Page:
Today was the last day of April’s Sales Challenge. Thanks for joining! I loved all your questions and comments.
This month flew by very fast, and if from the daily ideas you managed to do one thing only, be inspired once, think differently about a problem, or create something from nothing, this challenge has fulfilled its purpose.
If you have done two of any of the above, it’s fantastic. And if you implemented three things, you are moving ahead fast.
Every Day Progress: Quick Guide To Sales tips, ideas and inspiration
How could your clients experience what you offer? A number of companies have had great success in bringing products into the customers’ homes. Warby Parker sells designer glasses online and allows customers to try five pairs at home before they buy. Lumoid makes it easy to rent expensive gear (camera and photo gear, wearables, Google Glass, etc) for a small price a day, which then, can be used as credit if people chose to buy the item.
TO DO: What can you do to add an experiential component to your service or product? Maybe a smart mirror for retailers? Or perhaps, let them once pay with kindness instead of cash for Belgian chocolate at The Generous Store?
What is that thing that you do, that makes your business unique? Today we can buy from anyone, why would we buy from you? In the new economy, connection and experience matter.
I go to the same drycleaner, Bobby, and to the same mechanic, Murph, for over a decade. These business owners treat me like family. The service they have offered over the years was consistently incredible. It would not occur to me to replace them for someone closer or cheaper. My life would be poorer without them.
Of course, rewards and loyalty programs developed by so many companies work as well. But there must be a sweet point where price meets great experience otherwise customers may drop their most favorite business quickly, as the case of Netflix proved a few years ago. When in 2012 Netflix changed prices, changed their site, and announced they were dropping the DVD program in favor of the online streaming, they lost around 80, 000 subscribers.
TO DO: What can you offer either as a special ingredient (customer service, experience) or as a loyalty system to keep your clients delighted and hooked on your product?
I have heard many people introduce their business partners, or refer people in the most awkward and counterproductive ways. To build a powerful referral partnership you have to coach prospective referrers on how to present you and your business. Please consider the following as you develop referral partnerships:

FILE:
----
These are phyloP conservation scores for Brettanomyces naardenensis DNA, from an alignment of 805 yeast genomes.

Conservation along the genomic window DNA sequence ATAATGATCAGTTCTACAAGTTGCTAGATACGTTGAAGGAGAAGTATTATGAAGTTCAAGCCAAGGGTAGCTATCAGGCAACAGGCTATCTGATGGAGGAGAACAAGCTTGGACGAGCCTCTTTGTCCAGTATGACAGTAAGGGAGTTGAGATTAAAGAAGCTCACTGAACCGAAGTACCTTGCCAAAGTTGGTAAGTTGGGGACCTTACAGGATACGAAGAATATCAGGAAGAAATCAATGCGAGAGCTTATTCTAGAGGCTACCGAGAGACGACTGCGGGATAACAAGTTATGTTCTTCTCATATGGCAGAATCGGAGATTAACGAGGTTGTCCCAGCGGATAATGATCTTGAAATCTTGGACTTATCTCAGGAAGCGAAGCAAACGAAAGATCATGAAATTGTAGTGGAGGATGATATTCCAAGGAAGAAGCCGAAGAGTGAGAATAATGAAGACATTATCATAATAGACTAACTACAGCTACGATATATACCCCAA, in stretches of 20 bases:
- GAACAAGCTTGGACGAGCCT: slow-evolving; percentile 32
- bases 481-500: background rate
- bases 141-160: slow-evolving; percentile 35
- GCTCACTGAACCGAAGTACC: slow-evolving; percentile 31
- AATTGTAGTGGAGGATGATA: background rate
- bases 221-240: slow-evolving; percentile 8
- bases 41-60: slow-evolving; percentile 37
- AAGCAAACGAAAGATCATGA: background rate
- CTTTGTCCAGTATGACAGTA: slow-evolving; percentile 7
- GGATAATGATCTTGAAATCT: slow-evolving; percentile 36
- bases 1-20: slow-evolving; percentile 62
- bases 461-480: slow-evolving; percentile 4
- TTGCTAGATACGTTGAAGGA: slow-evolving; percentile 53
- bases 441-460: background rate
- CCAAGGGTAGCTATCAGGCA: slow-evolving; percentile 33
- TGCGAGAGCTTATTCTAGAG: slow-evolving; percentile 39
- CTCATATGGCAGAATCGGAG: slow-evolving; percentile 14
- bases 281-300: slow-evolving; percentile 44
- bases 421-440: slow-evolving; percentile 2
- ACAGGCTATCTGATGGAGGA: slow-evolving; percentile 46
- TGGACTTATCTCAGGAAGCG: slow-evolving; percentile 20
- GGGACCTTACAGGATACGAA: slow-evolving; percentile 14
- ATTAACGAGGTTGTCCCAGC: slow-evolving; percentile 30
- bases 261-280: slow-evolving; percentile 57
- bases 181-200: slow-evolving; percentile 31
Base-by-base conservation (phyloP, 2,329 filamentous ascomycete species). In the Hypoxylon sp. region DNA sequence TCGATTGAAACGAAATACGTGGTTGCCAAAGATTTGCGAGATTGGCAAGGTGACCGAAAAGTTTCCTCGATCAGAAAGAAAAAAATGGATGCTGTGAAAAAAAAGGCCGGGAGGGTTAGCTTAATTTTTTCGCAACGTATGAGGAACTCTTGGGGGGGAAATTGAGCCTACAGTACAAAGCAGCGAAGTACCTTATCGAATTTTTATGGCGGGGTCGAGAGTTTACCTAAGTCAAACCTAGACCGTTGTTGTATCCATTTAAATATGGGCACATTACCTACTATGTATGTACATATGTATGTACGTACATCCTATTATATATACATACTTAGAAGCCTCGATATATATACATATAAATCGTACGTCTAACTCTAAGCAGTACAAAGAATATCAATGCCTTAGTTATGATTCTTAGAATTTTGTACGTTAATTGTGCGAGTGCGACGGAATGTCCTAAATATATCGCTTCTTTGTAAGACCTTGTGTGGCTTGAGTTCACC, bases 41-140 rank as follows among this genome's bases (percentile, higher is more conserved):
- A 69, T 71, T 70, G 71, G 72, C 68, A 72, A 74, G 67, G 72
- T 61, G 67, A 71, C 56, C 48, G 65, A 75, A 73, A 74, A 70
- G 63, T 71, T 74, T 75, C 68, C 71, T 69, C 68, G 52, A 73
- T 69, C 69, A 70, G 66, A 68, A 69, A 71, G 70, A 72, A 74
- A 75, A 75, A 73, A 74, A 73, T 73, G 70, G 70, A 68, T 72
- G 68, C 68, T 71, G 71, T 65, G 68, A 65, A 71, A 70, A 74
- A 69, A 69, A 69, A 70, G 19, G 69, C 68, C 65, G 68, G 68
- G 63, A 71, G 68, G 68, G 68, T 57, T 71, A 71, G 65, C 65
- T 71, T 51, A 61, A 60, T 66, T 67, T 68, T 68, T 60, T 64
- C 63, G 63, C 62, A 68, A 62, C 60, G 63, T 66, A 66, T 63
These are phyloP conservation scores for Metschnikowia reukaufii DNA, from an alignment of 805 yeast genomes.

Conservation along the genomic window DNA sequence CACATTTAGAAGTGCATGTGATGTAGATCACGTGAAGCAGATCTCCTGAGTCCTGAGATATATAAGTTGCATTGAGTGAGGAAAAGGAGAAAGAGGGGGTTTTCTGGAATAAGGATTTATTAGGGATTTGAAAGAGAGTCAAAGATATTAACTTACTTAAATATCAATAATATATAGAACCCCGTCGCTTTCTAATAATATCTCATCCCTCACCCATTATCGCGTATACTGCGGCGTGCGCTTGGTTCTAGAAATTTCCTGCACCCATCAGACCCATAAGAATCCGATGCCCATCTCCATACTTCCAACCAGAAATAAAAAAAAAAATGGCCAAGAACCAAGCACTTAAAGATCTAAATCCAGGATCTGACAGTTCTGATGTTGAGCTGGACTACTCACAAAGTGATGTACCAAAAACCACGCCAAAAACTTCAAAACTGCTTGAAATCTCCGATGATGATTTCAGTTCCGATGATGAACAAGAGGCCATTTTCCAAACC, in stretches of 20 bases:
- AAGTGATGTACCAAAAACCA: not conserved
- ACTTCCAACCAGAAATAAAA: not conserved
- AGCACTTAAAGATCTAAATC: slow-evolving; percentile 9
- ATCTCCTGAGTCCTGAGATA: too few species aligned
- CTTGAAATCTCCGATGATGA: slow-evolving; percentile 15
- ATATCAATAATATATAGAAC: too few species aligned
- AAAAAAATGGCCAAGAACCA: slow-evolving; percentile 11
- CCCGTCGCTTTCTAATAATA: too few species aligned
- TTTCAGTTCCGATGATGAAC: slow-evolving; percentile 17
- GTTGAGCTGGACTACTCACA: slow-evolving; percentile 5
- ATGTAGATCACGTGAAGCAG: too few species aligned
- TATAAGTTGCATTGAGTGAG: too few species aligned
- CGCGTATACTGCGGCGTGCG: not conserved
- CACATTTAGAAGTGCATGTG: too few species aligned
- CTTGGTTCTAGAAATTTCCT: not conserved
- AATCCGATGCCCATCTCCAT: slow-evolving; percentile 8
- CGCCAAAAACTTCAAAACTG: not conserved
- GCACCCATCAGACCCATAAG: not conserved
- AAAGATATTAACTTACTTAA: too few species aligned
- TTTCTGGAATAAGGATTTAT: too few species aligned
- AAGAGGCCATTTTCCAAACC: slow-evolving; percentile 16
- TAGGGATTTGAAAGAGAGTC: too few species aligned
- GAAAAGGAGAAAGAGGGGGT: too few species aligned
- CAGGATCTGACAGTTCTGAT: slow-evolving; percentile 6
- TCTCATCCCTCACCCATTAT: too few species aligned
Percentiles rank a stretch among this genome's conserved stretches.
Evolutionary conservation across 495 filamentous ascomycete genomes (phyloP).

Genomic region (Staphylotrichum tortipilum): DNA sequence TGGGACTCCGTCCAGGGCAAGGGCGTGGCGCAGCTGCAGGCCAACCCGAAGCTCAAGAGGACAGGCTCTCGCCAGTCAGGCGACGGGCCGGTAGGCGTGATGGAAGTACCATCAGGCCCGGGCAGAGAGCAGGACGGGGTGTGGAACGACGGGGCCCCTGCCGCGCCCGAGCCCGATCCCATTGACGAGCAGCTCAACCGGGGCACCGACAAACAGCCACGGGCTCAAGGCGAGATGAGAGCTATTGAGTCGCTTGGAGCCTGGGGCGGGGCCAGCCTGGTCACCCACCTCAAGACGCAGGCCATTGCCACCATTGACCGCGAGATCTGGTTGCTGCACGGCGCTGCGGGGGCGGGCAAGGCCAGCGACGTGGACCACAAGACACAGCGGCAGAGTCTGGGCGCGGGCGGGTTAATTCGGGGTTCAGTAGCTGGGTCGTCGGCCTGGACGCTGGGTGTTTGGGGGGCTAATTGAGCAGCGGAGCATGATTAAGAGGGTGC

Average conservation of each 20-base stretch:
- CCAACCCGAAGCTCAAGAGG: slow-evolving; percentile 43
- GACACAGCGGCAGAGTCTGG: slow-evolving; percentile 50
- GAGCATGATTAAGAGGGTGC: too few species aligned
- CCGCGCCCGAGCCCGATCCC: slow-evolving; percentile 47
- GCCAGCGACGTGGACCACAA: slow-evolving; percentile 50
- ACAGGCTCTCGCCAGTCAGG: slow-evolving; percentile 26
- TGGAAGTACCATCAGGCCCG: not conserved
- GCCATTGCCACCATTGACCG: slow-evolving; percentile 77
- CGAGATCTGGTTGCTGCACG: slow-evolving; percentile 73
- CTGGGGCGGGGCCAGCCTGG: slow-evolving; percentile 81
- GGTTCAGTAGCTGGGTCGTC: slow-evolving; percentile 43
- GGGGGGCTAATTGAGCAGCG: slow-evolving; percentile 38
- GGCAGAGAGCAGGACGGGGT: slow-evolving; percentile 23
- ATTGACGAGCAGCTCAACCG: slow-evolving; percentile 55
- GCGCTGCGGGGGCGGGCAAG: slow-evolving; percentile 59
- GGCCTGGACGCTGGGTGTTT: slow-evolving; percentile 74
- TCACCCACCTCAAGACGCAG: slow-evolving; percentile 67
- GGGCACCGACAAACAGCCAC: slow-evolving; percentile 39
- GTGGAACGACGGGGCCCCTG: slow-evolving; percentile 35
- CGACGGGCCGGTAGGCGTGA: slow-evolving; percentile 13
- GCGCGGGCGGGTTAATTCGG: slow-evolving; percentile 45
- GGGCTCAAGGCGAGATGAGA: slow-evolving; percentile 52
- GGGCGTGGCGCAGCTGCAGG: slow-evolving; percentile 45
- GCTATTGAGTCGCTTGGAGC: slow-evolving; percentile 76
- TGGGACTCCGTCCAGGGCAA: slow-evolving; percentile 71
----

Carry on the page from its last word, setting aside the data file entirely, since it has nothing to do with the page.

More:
- FIRST, Explore Mutual Interest: Start by making sure that both parties have something at stake
- Prepare The Introductions: Offer materials that describe you, your tag line, and your services. It’s easy on the person who offers a referral, AND you also insure that your purpose and business proposition are clearly stated every time!
- Explain What You Need: describe in detail the kind of clients, and the kind of deals you are looking for
- HEAR What the Other Needs: this is absolutely essential since we are all excited about asking, and rarely stop to hear the needs around us
- Explain the Rewards You Offer: put together a comprehensive rewards system that is easy to understand, appealing and easy to act on
- Help Connect People as Often as Possible: and do it without expectations, simply because you can and because you care. It so happens that this is the perfect way to get people to care about you, too.
A lot of people are willing to help, yet the way they perceive your business, or your business need, may be completely skewed, and so, they might send a lot of unqualified leads your way. It’s a waste of time on both parts.
TO DO: Call on a possible referral source and offer to get together and learn how you can help. If appropriate, ask them to refer clients to you!
Brands communicate a certain perception, a promise, and a set of values that we resonate with. In order to sell the promise it makes, a brand must be credible.
For instance, Spotify, the music service that offers a large variety of genres has “Music for Everyone” as their tag line. With 60 million subscribers, of which 15 million are paying subscribers, the service pays approximately 70% of its revenues back to the artists. Spotify consistently embodies The Everyman archetype, as they offer music for every taste, and a free subscription, in addition to a paid service.
Tidal, a competing music service bought by Jay Z recently, fights for the same market. Despite the powerful names behind it, the Tidal brand persona is not credible. The lack of a free subscription, and their tag line “High Fidelity Music Streaming” indicate an elitist approach rather than the embodiment of the Rebel/Artist archetype they try to communicate.
Their recent plea of support on behalf of struggling artists was met with derision since those who own Tidal are very wealthy artists (Jay Z, Beyonce, Nikki Minaj, Madonna, etc). The reputation and the actions of these rich artists who associate with Tidal make it difficult for the brand to project the Rebel archetype (struggling artists).
TO DO: Ask yourself what is the persona that your brand projects. Is your brand credible? Are your actions and message aligned?
Pampered Chef founder, Doris Christopher, launched the company in 1980 in her basement, with the simple plan to sell (curated) cooking utensils to busy women, helping them to cook in easier and more pleasant ways for their families. Doris asked her friends to host a cooking demo in their homes and to invite their friends, too. Each hosted party brought more invitations and the company added their first sales person (or independent consultant), a year later. In 2011 Pampered Chef had revenues of $ 400 million. By connecting so many women, Doris created what we call today, a community. The Pampered Chef excelled at the art of hospitality, and the company still thrives 35 years later.